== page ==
This autumn will mark 30 years since Margaret Thatcher departed 10 Downing Street as the first woman and longest-serving British Prime Minister of the 20th Century. What an amazing tenure it was!
When once asked about her success, she replied, “I started life with two great advantages: no money, and good parents.”
In 1979, the Iron Lady assumed the premiership of a country riven with labor union strife, racked by stagflation and run down by decades of nanny government. She set about, in her words, to “roll back the frontiers of the State.” She wanted to restore a culture of entrepreneurship and respect for private property. She reminded the nation,
“I came to office with one deliberate intent: to change Britain from a dependent to a self-reliant society—from a give-it-to-me to a do-it-yourself nation. A get-up-and-go, instead of a sit-back-and-wait-for-it Britain.”
A woman of convictions, she thought the unprincipled in government deserved to take a fall because they were too afraid to take a stand. She was right about the big picture, especially the evils of socialism and the virtues of freedom. She transformed Britain for the better.
As this presidential election year in America unfolds, I wonder what Margaret Thatcher would think of our politicians and their promises. No doubt she would decry Washington’s bad, bipartisan habits of reckless spending and mounting debt. I think, however, she would reserve special disdain for those vote-buying demagogues who traffic in class warfare and socialism of any stripe. I can easily envision her scolding Bernie Sanders: “We already tried what you’re pushing and it failed miserably. Get a real job for a change. Grow up and learn some history and economics!”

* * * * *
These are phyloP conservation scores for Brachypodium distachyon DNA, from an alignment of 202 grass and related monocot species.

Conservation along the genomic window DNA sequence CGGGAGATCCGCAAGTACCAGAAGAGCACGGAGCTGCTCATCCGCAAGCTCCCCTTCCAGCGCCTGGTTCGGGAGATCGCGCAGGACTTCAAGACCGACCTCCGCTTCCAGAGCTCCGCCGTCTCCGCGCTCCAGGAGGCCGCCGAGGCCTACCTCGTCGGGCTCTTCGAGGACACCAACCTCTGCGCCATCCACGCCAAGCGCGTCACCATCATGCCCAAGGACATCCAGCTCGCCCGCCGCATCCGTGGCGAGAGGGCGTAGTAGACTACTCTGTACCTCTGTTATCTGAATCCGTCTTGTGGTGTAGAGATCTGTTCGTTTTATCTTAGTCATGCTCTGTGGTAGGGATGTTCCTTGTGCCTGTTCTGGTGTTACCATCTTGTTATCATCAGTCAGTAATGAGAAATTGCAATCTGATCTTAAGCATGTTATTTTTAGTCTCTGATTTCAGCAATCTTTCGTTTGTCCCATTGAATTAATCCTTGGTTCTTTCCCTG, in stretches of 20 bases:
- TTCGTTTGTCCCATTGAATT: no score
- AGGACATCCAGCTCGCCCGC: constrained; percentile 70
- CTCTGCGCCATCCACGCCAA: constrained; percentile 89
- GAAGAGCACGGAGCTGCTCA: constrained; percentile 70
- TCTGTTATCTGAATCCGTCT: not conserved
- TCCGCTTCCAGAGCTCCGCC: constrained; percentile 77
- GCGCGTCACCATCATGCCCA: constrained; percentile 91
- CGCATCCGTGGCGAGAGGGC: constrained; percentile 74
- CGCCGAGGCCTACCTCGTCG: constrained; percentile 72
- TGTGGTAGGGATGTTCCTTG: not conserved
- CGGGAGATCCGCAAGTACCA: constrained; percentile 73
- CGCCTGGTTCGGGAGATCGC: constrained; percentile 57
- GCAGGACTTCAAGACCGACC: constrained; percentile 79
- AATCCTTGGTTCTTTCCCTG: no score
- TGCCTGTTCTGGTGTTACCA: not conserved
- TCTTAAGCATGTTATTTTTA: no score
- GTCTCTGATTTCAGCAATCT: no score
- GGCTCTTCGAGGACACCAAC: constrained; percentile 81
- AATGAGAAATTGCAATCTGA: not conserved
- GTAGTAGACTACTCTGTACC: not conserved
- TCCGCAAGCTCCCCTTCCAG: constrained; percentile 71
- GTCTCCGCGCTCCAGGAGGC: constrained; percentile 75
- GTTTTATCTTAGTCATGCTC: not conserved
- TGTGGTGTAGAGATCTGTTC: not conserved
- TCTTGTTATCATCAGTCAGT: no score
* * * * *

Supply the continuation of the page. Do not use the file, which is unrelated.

No need to take my word for it, though. Here are three of Margaret Thatcher’s most incisive remarks about socialism:
“I believe we should judge people on merit and not on background. I believe the person who is prepared to work hardest should get the greatest rewards and keep them after tax; that we should back the workers and not the shirkers; that it is not only permissible but praiseworthy to want to benefit your own family by your own efforts.”
“One of the reasons that we value individuals is not because they’re all the same, but because they’re all different. I believe you have a saying in the Middle West: ‘Don’t cut down the tall poppies. Let them rather grow tall.’ I would say, let our children grow tall and some taller than others if they have the ability in them to do so. We must build a society in which each citizen can develop his full potential, both for his own benefit and for the community as a whole, a society in which originality, skill, energy and thrift are rewarded, in which we encourage rather than restrict the variety and richness of human nature.”
“There is no such thing as ‘safe’ socialism. If it’s safe, it’s not socialism. And if it’s socialism, it’s not safe. The signposts of socialism point downhill to less freedom, less prosperity, downhill to more muddle, more failure. If we follow them to their destination, they will lead this nation into bankruptcy.”
(Lawrence W. Reed, a resident of Newnan, is president emeritus of the Foundation for Economic Education. He writes about exceptional people, including many from his book, “Real Heroes: Inspiring True Stories of Courage, Character and Conviction.” He can be reached at email@example.com.)